How does HIPAA affect medical devices?

How does HIPAA affect medical devices?

Concern for protecting and safely handling private health information continues to grow, especially with the reliance on electronic transmission. Federal regulations such as the Health Insurance Portability and Accountability Act (HIPAA) provide guidelines to help ensure that healthcare providers, institutions and their business partners protect patient records.

While it’s clear what health entities should do to ensure private health data safety, the role of medical devices in this effort is less well understood.

Understanding protected health information (PHI)

Numerous medical devices can collect and transmit data. For example, m-health devices monitor vital signs, transmit patient records to doctors and allow remote examinations on mobile phones, tablets, and other portable medical devices. These devices often carry personal records such as patient names, phone numbers, addresses, insurance information, Social Security numbers and health information. HIPAA’s privacy rule requires the protection of private health information, which applies to covered entities, hybrid entities and business associates.

HIPAA also has a security rule to ensure the confidentiality, integrity and availability of health information. And it creates standards for administrative, technical and physical safeguards for private patient information. These standards include:

  1. Confidentiality — A patient’s private health information must not be disclosed to a third party unless the patient authorizes it.
  2. Integrity — The data should be valid, and the users of the information should trust its reliability.
  3. Availability — The data should be available for use, especially in life-or-death situations.

Covered entities

HIPAA defines healthcare providers, medical clearinghouses and health plans as covered entities. These are individuals and organizations that transmit health information electronically. The transmission may be for claims, payments, treatments and operations.

Hybrid entities

HIPAA defines hybrid entities as organizations that perform covered and non-covered functions. For example, a university may have a medical center that transmits patient information electronically and runs other operations.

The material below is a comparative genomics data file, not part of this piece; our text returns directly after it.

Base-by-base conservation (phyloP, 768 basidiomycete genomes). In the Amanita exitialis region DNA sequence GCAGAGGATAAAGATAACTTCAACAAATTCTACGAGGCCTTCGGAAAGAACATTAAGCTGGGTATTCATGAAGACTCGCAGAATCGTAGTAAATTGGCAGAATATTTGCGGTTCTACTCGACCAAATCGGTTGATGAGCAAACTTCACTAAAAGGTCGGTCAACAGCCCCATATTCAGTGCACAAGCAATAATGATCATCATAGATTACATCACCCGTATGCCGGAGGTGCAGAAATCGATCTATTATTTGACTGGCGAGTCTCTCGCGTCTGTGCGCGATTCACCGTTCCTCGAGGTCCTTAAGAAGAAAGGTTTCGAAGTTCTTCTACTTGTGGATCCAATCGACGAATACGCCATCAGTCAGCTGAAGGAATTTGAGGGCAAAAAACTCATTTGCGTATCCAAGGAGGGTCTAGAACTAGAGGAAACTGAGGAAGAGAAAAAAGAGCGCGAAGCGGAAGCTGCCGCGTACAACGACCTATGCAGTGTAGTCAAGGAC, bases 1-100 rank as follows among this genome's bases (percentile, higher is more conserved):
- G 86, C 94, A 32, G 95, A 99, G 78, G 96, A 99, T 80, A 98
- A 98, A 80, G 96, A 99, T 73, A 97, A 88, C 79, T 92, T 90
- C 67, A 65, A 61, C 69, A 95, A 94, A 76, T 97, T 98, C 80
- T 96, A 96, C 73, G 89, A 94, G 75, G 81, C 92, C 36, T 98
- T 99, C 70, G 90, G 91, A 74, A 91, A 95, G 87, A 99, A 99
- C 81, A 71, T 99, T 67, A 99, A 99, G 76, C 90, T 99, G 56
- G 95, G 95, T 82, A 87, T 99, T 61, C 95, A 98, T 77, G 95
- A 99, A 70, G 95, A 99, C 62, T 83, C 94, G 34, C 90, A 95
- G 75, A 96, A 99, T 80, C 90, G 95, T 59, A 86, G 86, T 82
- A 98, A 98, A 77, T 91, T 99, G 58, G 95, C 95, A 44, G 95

Business associates

According to HIPAA, business associates are organizations that run operations on behalf of a covered entity. If your business includes the disclosure of private patient information, you’re a business associate. This includes processing claims, consulting, accounting, legal matters, financial services and data management, among others.

How does HIPAA affect manufacturers?

For device manufacturers, compliance begins with understanding user needs. If you’re creating devices for use by covered entities, the device design must support information protection. HIPAA requires that health organizations and providers create policies to protect private information and achieve compliance. As these entities strive to achieve compliance, your device must support their quest by incorporating features that ensure the safety of patient data and HIPAA compliance.

Ensuring medical device HIPAA compliance

There is no defined requirement for medical devices under HIPAA. Manufacturers need to study the compliance environment and create devices that help covered entities achieve compliance. Here are some guidelines:

  1. Read the HIPAA rules and understand what counts as PHI and how you can protect it. Consider discussions with covered entities to address grievances when it comes to HIPAA compliance.
  2. Include security features that control access to information according to the covered entity’s rules. For example, enabling password features to access a system, tracking the users through personal IDs, and encrypting internal and external transmissions.
  3. Consider providing transmission options that conceal patient names while providing relevant information such as patient health history and room numbers to ensure privacy and availability.
  4. Consider incorporating advanced privacy measures such as biometric authentication through fingerprints for critical data.
  5. Sign a business associate agreement with the covered entity you’re in contract with. This agreement should demonstrate that you understand how to follow the privacy and security rules. The documents should also show how you plan to protect, use and disclose PHI in your hands.
  6. Create a stable workflow that ensures all data is captured and secured correctly. This ensures the reliability of data and keeps the information secure from the source to the storage.
  7. Understand which operating systems and software are in use and check for upgrades and compatibility issues that may affect PHI safety. Frequent security patches may be necessary to ensure security.

Protecting yourself from HIPAA violations

As a device manufacturer, your company stands to lose should you remain noncompliant. PHI exposure often comes with investigations, loss of business, lawsuits and compensation to affected clients. Understanding HIPAA compliance, incorporating control features and securing your information pipeline are vital to your business.

 

Jordan MacAvoy is VP of marketing at Reciprocity. He previously served in executive roles at Fundbox and Intuit, via its acquisition of the SaaS marketing and communications solution Demandforce.

The opinions expressed in this blog post are the author’s only and do not necessarily reflect those of Medical Design and Outsourcing or its employees.